“When I used to run an equity fund and a fixed income fund, we didn’t think about trade execution. We thought about the best price,” said asset management firm Arca CIO Jeff Dorman. “And in crypto right now, that’s not always the case because of how difficult it is to move assets around and the speed in which you could move it around… It’s going to take me an hour to get money in there to do the trade, and by then, the opportunity is gone.”
To solve these problems, firms like Tagomi are trying to integrate capital management across different accounts, trade execution, and post-trade settlement together on one digital platform. Unlike many OTC desks, which connect buyers and sellers on a one-on-one basis, a multi-dealer platform can also route orders through several trading desks and exchanges to locate the best price. Simply, a multi-dealer platform aims to be the one-stop marketplace where asset managers can focus on trading crypto at the best price and handle settlement later.
“This idea of this multi-dealer platform with this prime broker type model where you get to just do what you know is best and figure out the settlement later is a necessity,” said Dorman. “Whether it’s Tagomi or Fidelity or anyone else, whoever solves this problem is going to ultimately gather more assets than anyone else.”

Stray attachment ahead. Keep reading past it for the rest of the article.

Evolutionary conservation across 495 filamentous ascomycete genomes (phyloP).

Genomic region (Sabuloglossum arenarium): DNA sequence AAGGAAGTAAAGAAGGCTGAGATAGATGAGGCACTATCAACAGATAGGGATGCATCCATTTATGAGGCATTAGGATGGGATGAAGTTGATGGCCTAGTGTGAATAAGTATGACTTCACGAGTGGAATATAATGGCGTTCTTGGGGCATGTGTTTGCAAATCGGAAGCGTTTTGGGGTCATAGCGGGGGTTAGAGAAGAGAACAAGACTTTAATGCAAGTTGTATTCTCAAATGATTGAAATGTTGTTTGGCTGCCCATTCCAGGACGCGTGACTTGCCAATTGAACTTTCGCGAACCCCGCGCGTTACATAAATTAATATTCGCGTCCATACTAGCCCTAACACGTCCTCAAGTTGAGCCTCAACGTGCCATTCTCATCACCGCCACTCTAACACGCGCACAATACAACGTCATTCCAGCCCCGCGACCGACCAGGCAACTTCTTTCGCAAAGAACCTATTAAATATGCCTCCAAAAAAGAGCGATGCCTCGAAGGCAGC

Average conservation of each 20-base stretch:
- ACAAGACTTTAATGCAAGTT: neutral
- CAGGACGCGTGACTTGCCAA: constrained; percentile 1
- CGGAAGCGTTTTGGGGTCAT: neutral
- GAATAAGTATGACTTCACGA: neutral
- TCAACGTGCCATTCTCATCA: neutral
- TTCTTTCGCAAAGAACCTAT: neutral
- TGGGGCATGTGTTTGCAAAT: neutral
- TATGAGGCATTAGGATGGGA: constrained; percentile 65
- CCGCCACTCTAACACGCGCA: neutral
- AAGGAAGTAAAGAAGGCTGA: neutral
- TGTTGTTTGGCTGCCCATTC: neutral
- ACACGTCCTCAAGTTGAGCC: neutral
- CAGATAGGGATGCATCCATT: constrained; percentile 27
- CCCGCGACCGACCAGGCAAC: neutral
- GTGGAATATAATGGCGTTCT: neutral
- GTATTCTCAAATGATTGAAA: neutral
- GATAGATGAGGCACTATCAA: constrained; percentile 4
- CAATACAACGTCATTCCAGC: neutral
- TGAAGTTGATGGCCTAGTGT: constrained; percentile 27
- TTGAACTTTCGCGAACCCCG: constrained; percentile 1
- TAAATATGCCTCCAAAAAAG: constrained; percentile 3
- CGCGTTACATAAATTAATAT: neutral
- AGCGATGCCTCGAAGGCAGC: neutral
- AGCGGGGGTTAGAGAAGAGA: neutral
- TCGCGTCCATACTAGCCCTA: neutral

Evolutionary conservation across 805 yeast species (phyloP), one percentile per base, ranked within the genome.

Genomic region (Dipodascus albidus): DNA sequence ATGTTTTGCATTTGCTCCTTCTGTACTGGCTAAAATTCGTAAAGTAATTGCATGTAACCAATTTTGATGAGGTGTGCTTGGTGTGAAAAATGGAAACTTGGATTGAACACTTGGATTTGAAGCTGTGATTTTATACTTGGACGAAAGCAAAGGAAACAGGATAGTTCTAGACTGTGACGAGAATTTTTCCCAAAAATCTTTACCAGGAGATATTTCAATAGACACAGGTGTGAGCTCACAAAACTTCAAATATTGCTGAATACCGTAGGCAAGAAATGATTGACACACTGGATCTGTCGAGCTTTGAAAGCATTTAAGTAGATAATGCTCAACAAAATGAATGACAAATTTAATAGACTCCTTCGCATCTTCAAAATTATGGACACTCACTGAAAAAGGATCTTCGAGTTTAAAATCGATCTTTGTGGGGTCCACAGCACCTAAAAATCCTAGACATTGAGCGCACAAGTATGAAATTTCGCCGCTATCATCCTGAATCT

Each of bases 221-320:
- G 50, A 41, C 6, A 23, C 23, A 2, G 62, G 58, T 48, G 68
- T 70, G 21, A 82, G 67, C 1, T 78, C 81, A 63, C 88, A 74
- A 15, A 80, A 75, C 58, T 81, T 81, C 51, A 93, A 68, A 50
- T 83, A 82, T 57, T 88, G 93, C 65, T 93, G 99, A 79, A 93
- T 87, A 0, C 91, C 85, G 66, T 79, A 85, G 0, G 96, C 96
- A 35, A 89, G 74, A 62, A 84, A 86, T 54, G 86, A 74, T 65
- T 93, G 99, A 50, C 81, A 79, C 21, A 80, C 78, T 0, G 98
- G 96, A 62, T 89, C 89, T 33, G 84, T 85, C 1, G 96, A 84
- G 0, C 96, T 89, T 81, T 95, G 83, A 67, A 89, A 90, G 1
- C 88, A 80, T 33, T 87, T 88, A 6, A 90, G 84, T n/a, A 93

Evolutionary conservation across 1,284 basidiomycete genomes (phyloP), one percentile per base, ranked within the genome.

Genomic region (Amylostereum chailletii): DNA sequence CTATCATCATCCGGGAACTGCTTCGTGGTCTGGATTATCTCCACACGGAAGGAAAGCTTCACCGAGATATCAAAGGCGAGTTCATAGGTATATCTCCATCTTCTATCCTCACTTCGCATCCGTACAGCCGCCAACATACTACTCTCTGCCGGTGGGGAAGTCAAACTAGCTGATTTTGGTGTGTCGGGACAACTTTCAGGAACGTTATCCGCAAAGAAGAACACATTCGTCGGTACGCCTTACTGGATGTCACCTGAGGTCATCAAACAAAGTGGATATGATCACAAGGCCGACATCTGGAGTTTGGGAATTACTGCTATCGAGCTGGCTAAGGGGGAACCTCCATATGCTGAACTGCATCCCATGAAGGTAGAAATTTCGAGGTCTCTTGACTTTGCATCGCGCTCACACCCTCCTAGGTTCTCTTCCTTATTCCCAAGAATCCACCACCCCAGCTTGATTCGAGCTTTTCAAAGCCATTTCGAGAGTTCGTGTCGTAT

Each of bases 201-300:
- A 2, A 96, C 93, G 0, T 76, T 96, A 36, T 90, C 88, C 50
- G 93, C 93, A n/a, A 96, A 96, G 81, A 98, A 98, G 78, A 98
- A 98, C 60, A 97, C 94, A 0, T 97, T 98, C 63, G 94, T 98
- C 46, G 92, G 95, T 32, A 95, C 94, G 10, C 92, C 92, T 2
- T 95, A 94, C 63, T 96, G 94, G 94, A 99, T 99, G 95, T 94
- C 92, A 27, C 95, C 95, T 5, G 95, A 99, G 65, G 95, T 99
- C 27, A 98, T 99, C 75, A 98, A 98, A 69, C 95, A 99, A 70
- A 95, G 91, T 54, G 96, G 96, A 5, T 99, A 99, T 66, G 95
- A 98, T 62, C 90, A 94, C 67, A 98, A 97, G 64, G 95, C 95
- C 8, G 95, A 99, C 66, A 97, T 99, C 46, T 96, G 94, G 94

Maturing market, shrinking fees
The reason multi-dealers are finally coming online can be tied back to one word: liquidity. To date, the fuel behind OTC desks has been the lack of liquidity in the market, which has allowed such firms to make money out of the high spreads between the price a person might pay for a coin and how much these firms can sell it back to the market for (or vice versa).
As the crypto market becomes more liquid, those spreads shrink, which makes the model less profitable. According to Michael Moro, CEO of crypto OTC firm Genesis Global Trading, the increase in liquidity makes the multi-dealer business more appealing.
“I think the new entrance that is coming online, such as Tagomi, are realizing that they can’t prop trade because there is no money to be made. And it’s better to be a platform provider as opposed to a trading shop,” Moro said in an interview with The Block.